It has 57 per cent more power than fixed land-based systems.
Infratech Industries launched Australia’s first floating solar system yesterday which will generate an estimated 57 per cent more power than fixed land-based systems.
The proprietary tracking, cooling and concentrating technology uses water to counteract the gradual loss of output caused by overheating solar panels to create a better performing and more efficient system.
Based in South Australia’s Jamestown, the Northern Areas Council Waste Water Treatment Plant is the first to implement the new system which is expected to exceed the plant’s high energy needs and will feed through to the surrounding local communities and council buildings.
Infratech Industries director Felicia Whiting said the benefits extend beyond energy efficiencies to improve the treatment plant’s water quality and create nearly 70 new jobs for the local community as a result of the project.
“Blue-green algae is a major concern for wastewater treatment plants and the shade produced by the floating solar panels combats this problem by limiting the photosynthesis process. The energy goes into the panels, not the water, so the surface stays cool which helps to lift the quality of treated wastewater.” she said.
“On a broader scale, the technology is suitable for any body of water including drinking water and moving water bodies such as lakes. Since it reduces evaporation by up to 90 per cent, it can have a powerful saving for areas affected by drought and dry climate such as Australia and California, Indonesia, Singapore and Philippines.”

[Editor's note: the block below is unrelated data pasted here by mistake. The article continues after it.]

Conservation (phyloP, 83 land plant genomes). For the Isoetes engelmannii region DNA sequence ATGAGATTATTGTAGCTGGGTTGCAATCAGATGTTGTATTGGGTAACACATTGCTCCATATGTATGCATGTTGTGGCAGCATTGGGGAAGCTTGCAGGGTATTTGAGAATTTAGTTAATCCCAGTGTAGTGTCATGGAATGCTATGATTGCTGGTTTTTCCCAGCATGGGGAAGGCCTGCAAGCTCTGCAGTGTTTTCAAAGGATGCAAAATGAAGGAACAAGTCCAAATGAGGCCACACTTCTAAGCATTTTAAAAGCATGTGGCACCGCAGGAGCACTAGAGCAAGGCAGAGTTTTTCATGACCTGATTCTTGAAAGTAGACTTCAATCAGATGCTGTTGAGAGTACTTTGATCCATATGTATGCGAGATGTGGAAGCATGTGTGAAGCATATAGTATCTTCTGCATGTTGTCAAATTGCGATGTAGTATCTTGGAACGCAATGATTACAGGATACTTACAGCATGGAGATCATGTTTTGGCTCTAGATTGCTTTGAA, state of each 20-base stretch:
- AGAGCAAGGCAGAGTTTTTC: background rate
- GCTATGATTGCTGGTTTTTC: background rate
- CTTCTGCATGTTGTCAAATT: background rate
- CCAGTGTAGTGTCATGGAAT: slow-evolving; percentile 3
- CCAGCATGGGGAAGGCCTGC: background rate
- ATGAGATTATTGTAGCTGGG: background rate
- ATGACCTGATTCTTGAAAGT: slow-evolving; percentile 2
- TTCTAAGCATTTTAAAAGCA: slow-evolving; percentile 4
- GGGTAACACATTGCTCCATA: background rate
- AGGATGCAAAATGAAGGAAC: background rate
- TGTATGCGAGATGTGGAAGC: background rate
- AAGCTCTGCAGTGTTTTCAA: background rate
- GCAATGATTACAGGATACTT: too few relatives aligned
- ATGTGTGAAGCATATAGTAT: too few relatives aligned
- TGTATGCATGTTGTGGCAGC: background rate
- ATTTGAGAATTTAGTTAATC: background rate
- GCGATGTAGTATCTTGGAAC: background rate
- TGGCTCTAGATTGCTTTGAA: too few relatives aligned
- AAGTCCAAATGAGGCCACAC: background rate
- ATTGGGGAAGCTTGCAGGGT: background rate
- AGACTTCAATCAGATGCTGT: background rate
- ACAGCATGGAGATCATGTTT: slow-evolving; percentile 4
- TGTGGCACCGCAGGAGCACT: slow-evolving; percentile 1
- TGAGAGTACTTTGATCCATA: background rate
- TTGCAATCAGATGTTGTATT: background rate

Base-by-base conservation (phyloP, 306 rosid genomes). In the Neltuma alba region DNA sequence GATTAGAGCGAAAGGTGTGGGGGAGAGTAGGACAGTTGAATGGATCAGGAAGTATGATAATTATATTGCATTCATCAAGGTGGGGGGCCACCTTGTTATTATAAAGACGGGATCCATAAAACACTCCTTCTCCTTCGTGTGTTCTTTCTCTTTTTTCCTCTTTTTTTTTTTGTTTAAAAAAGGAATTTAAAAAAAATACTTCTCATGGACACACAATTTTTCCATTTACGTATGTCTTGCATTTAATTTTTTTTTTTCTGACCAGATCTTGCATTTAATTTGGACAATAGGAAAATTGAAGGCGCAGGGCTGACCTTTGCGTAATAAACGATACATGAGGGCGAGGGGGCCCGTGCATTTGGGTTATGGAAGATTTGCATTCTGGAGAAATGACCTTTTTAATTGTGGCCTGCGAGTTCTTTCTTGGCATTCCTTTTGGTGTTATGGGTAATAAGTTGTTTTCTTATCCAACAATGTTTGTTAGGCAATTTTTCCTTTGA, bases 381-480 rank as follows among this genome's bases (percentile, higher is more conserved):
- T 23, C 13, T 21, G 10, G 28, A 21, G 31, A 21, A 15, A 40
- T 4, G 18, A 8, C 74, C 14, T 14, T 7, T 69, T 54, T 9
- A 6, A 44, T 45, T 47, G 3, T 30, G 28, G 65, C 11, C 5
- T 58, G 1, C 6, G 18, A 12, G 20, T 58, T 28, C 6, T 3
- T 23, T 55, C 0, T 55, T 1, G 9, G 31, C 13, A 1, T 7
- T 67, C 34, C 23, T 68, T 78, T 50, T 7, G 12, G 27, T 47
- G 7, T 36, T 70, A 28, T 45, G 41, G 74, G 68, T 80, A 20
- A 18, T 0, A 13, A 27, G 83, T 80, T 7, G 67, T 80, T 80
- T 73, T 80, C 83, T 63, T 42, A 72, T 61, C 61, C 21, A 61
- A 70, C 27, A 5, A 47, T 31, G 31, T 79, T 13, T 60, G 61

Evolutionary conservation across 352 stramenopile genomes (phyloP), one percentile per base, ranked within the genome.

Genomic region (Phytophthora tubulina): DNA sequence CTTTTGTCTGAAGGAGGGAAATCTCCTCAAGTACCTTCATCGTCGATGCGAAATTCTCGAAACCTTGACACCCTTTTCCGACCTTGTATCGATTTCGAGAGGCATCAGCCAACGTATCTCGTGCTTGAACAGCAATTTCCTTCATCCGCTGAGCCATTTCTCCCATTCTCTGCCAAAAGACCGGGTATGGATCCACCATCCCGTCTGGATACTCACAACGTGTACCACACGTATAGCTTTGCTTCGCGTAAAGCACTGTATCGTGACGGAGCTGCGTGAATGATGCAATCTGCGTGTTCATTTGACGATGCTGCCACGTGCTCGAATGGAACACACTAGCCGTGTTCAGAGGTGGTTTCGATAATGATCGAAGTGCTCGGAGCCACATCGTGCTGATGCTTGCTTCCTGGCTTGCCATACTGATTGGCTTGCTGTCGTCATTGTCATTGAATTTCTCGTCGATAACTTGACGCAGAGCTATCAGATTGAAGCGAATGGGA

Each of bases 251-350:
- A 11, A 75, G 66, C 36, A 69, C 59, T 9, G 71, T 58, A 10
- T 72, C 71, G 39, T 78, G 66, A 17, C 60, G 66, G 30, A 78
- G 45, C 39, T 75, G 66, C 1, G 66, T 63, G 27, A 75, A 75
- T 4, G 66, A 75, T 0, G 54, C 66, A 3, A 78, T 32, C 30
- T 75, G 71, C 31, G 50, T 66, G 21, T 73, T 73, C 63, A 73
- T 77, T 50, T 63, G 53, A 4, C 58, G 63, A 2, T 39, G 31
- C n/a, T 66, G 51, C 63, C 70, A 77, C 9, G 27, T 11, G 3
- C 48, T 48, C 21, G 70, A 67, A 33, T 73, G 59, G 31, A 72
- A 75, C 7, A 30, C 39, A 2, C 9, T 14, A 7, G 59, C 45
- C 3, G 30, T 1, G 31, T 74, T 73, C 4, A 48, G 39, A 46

The Northern Areas Council will reap additional economic benefits with a cost saving of approximately 15 per cent on their current energy expenditure plus an additional one per cent margin on the excess energy provided to the local community.
“As Australians evangelise this type of technology, it is our hope that renewable energy becomes the mainstream rather than niche solution. Change is not beyond us and this is definitely a strong step forward,” Whiting said.
As well as being privately funded, more than 15 Australian engineers and research scientists in the Nano Science and Technology Department in Adelaide’s Flinders University were involved in the project’s technological and engineering development.
The development team will remain involved as research and development continues into integrated water treatment, phosphorous treatment systems and energy storage.
Jon Dee, Australia’s leading expert in energy efficiency, author of ‘Energy Cut’ (EnergyCut.info/SME-book), and co-founder of the Planet Ark and DoSomething organisations, has applauded the innovation and leadership of Infratech Industries.
“Solar PV panels currently generate renewable electricity on more than 1.36 million Australian rooftops, so we’ve more than shown our acceptance of solar technology,” he said.
“However, many people want to see more solar innovation being undertaken in Australia by local companies, in a way that helps the environment and generates local jobs at the same time.
“The development of Australian-owned, researched and developed floating solar is to be applauded as it shows that Australian companies can be leaders in the transition to economies that are powered by increasing amounts of renewable energy.
“In addition to reducing greenhouse emissions, there is also strong potential to export this technology to other countries which can only lead to even more jobs.”
View original article at: Solar technology addresses algae problem for wastewater plants